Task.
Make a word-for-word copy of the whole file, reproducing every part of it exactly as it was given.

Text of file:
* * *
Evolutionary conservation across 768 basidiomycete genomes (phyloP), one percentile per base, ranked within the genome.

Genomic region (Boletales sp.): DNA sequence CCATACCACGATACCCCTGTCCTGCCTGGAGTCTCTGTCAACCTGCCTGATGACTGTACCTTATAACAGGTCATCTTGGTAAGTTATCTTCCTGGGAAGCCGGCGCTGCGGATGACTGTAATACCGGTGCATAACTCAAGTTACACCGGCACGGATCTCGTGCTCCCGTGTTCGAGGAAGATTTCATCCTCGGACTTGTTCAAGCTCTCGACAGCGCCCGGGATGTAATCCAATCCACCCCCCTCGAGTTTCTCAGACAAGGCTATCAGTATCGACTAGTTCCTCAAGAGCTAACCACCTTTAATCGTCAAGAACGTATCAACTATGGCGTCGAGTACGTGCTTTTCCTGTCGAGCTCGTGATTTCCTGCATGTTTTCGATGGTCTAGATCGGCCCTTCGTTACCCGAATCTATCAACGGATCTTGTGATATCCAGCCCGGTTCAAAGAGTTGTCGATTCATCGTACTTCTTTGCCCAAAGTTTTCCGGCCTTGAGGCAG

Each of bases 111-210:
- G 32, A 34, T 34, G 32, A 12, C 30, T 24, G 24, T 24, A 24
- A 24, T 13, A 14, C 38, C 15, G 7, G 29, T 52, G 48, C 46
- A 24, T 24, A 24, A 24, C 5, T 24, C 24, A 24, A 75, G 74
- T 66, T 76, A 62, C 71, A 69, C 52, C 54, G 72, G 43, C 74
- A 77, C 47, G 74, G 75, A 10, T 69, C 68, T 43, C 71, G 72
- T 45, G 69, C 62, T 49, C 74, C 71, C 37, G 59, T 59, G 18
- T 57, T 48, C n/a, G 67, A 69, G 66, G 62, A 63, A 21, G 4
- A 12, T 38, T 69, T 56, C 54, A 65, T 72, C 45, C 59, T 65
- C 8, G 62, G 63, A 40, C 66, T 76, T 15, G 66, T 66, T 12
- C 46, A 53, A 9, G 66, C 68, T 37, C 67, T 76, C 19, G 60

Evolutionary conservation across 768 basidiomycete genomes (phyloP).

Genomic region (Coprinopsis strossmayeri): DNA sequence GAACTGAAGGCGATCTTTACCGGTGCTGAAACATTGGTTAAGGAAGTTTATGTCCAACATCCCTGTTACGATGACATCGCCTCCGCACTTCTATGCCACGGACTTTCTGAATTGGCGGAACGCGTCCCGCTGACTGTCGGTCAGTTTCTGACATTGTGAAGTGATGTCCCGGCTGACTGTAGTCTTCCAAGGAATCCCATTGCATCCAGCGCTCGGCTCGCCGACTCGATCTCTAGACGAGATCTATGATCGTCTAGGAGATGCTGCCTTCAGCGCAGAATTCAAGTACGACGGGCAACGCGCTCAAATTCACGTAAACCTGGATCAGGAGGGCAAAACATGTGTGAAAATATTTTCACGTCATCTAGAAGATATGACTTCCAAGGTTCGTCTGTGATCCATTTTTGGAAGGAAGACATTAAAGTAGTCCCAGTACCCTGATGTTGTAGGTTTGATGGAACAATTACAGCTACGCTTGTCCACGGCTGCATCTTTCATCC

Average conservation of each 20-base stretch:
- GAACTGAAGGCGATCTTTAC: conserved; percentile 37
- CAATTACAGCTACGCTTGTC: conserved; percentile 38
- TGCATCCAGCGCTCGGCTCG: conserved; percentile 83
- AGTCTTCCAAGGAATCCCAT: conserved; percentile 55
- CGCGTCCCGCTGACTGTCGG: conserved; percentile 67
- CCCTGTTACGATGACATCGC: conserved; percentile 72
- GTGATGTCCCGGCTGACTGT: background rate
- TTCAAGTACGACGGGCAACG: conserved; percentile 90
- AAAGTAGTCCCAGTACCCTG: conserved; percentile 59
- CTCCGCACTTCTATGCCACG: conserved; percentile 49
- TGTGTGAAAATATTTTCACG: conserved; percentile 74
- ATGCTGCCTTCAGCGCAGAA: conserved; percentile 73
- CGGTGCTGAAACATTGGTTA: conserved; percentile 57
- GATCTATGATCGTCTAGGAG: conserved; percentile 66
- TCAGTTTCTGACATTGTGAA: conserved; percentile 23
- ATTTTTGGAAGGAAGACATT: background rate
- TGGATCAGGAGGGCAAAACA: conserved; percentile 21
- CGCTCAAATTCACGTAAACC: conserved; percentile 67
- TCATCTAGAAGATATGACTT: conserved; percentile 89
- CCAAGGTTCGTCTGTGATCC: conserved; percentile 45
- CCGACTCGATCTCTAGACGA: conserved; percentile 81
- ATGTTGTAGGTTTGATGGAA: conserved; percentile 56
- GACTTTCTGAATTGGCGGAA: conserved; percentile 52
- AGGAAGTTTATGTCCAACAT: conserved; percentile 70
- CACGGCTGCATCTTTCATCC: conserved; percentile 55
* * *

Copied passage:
Evolutionary conservation across 768 basidiomycete genomes (phyloP), one percentile per base, ranked within the genome.

Genomic region (Boletales sp.): DNA sequence CCATACCACGATACCCCTGTCCTGCCTGGAGTCTCTGTCAACCTGCCTGATGACTGTACCTTATAACAGGTCATCTTGGTAAGTTATCTTCCTGGGAAGCCGGCGCTGCGGATGACTGTAATACCGGTGCATAACTCAAGTTACACCGGCACGGATCTCGTGCTCCCGTGTTCGAGGAAGATTTCATCCTCGGACTTGTTCAAGCTCTCGACAGCGCCCGGGATGTAATCCAATCCACCCCCCTCGAGTTTCTCAGACAAGGCTATCAGTATCGACTAGTTCCTCAAGAGCTAACCACCTTTAATCGTCAAGAACGTATCAACTATGGCGTCGAGTACGTGCTTTTCCTGTCGAGCTCGTGATTTCCTGCATGTTTTCGATGGTCTAGATCGGCCCTTCGTTACCCGAATCTATCAACGGATCTTGTGATATCCAGCCCGGTTCAAAGAGTTGTCGATTCATCGTACTTCTTTGCCCAAAGTTTTCCGGCCTTGAGGCAG

Each of bases 111-210:
- G 32, A 34, T 34, G 32, A 12, C 30, T 24, G 24, T 24, A 24
- A 24, T 13, A 14, C 38, C 15, G 7, G 29, T 52, G 48, C 46
- A 24, T 24, A 24, A 24, C 5, T 24, C 24, A 24, A 75, G 74
- T 66, T 76, A 62, C 71, A 69, C 52, C 54, G 72, G 43, C 74
- A 77, C 47, G 74, G 75, A 10, T 69, C 68, T 43, C 71, G 72
- T 45, G 69, C 62, T 49, C 74, C 71, C 37, G 59, T 59, G 18
- T 57, T 48, C n/a, G 67, A 69, G 66, G 62, A 63, A 21, G 4
- A 12, T 38, T 69, T 56, C 54, A 65, T 72, C 45, C 59, T 65
- C 8, G 62, G 63, A 40, C 66, T 76, T 15, G 66, T 66, T 12
- C 46, A 53, A 9, G 66, C 68, T 37, C 67, T 76, C 19, G 60

Evolutionary conservation across 768 basidiomycete genomes (phyloP).

Genomic region (Coprinopsis strossmayeri): DNA sequence GAACTGAAGGCGATCTTTACCGGTGCTGAAACATTGGTTAAGGAAGTTTATGTCCAACATCCCTGTTACGATGACATCGCCTCCGCACTTCTATGCCACGGACTTTCTGAATTGGCGGAACGCGTCCCGCTGACTGTCGGTCAGTTTCTGACATTGTGAAGTGATGTCCCGGCTGACTGTAGTCTTCCAAGGAATCCCATTGCATCCAGCGCTCGGCTCGCCGACTCGATCTCTAGACGAGATCTATGATCGTCTAGGAGATGCTGCCTTCAGCGCAGAATTCAAGTACGACGGGCAACGCGCTCAAATTCACGTAAACCTGGATCAGGAGGGCAAAACATGTGTGAAAATATTTTCACGTCATCTAGAAGATATGACTTCCAAGGTTCGTCTGTGATCCATTTTTGGAAGGAAGACATTAAAGTAGTCCCAGTACCCTGATGTTGTAGGTTTGATGGAACAATTACAGCTACGCTTGTCCACGGCTGCATCTTTCATCC

Average conservation of each 20-base stretch:
- GAACTGAAGGCGATCTTTAC: conserved; percentile 37
- CAATTACAGCTACGCTTGTC: conserved; percentile 38
- TGCATCCAGCGCTCGGCTCG: conserved; percentile 83
- AGTCTTCCAAGGAATCCCAT: conserved; percentile 55
- CGCGTCCCGCTGACTGTCGG: conserved; percentile 67
- CCCTGTTACGATGACATCGC: conserved; percentile 72
- GTGATGTCCCGGCTGACTGT: background rate
- TTCAAGTACGACGGGCAACG: conserved; percentile 90
- AAAGTAGTCCCAGTACCCTG: conserved; percentile 59
- CTCCGCACTTCTATGCCACG: conserved; percentile 49
- TGTGTGAAAATATTTTCACG: conserved; percentile 74
- ATGCTGCCTTCAGCGCAGAA: conserved; percentile 73
- CGGTGCTGAAACATTGGTTA: conserved; percentile 57
- GATCTATGATCGTCTAGGAG: conserved; percentile 66
- TCAGTTTCTGACATTGTGAA: conserved; percentile 23
- ATTTTTGGAAGGAAGACATT: background rate
- TGGATCAGGAGGGCAAAACA: conserved; percentile 21
- CGCTCAAATTCACGTAAACC: conserved; percentile 67
- TCATCTAGAAGATATGACTT: conserved; percentile 89
- CCAAGGTTCGTCTGTGATCC: conserved; percentile 45
- CCGACTCGATCTCTAGACGA: conserved; percentile 81
- ATGTTGTAGGTTTGATGGAA: conserved; percentile 56
- GACTTTCTGAATTGGCGGAA: conserved; percentile 52
- AGGAAGTTTATGTCCAACAT: conserved; percentile 70
- CACGGCTGCATCTTTCATCC: conserved; percentile 55